GENEVA – A trio of 1984 Cubs transformed a Cougars conference room into a big league clubhouse Thursday with lefty Steve Trout’s eight magic words:
“Who’s got the cards? Who’s got the chips?”
With that, Trout joined former teammates Gary Matthews and Lee Smith in joking, debating and reflecting for 20 unfettered minutes before fulfilling other duties as part of the Cougars’ Chicago Sports Night.
How would the National League East champion ’84 club have fared against Detroit had it advanced to the World Series? Why did Smith enjoy traveling to Montreal so much? Where is reserve infielder Tom Veryzer?
Matthews, Smith and Trout may have fallen short in their bid for a title 30 years ago, but here’s a look at how they won an informal interview:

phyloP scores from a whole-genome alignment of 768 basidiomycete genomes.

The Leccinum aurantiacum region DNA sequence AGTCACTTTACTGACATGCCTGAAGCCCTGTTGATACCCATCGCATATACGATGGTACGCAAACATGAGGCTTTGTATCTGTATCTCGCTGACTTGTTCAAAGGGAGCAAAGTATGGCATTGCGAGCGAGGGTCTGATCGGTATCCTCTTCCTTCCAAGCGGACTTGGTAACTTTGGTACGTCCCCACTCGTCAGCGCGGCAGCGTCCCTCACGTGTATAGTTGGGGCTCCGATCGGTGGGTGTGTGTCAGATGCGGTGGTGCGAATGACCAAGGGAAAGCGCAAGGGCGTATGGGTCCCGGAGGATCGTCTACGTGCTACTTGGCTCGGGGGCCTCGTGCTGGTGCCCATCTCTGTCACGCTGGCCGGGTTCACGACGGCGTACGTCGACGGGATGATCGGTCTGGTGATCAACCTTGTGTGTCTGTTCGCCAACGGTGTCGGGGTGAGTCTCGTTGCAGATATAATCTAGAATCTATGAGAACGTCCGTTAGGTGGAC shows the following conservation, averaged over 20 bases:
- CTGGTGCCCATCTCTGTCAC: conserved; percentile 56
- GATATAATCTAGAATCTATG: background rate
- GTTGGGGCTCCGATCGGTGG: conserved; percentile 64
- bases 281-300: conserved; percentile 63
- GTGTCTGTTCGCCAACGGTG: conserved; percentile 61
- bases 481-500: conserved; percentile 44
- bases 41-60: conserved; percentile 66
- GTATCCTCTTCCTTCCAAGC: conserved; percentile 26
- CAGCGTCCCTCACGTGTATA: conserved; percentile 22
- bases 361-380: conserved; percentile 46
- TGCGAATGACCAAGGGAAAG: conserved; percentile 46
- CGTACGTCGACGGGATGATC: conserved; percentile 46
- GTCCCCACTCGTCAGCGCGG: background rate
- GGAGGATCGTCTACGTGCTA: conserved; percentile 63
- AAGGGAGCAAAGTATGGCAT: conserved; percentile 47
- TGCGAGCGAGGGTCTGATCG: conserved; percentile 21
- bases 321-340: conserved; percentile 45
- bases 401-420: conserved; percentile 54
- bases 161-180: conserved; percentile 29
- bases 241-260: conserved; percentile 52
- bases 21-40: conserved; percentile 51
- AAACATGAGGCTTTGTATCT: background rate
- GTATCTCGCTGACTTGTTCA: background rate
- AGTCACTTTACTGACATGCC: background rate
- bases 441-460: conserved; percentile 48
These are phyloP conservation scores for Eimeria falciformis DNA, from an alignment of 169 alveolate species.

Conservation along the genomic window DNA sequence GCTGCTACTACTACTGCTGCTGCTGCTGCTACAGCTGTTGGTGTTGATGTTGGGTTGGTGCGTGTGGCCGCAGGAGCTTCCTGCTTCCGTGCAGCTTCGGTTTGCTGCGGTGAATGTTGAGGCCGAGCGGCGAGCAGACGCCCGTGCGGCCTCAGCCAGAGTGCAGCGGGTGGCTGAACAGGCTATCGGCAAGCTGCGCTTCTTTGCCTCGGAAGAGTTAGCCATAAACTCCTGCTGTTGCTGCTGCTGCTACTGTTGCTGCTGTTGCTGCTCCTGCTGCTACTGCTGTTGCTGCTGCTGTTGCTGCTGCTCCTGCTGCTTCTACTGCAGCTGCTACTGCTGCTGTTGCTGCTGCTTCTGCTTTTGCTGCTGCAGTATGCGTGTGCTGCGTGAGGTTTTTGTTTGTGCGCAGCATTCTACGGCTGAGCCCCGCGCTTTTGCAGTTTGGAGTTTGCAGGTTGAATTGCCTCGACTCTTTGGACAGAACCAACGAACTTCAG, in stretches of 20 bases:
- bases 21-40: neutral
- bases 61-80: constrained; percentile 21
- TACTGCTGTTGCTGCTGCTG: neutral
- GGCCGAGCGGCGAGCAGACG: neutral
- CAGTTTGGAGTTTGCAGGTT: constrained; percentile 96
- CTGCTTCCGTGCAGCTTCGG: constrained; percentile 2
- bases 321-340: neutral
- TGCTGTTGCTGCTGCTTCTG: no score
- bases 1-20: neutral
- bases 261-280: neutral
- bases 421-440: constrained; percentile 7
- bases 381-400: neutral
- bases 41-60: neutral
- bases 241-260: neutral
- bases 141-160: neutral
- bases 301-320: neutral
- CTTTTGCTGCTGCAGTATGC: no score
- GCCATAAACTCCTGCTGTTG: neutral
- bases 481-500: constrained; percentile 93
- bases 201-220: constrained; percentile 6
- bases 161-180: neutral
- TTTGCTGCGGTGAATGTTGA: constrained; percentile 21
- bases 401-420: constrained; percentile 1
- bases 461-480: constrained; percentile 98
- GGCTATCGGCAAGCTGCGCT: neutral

• Only the eventual world champion Detroit Tigers won more regular season games than the Cubs in 1984, 104 to 96.
The Cubs, however, were unable to do their part to clinch the dream matchup after squandering a 2-0 series lead to San Diego in the best-of-five National League Championship Series.
Matthews, the left fielder nicknamed “Sarge,” contends the Cubs would have repeated as NL East champs in 1985 had injuries not beset the pitching staff down the stretch.
“We would have won it that year if we had stayed healthy. There’s no question we would have won it again,” Matthews said. “We had already intimidated the whole National League East. They were done from the year before. If we don’t get hurt. … It’s just something about, again, you know, with the Cubs and not being able to finish it. It’s almost sad in a way, to be quite honest.”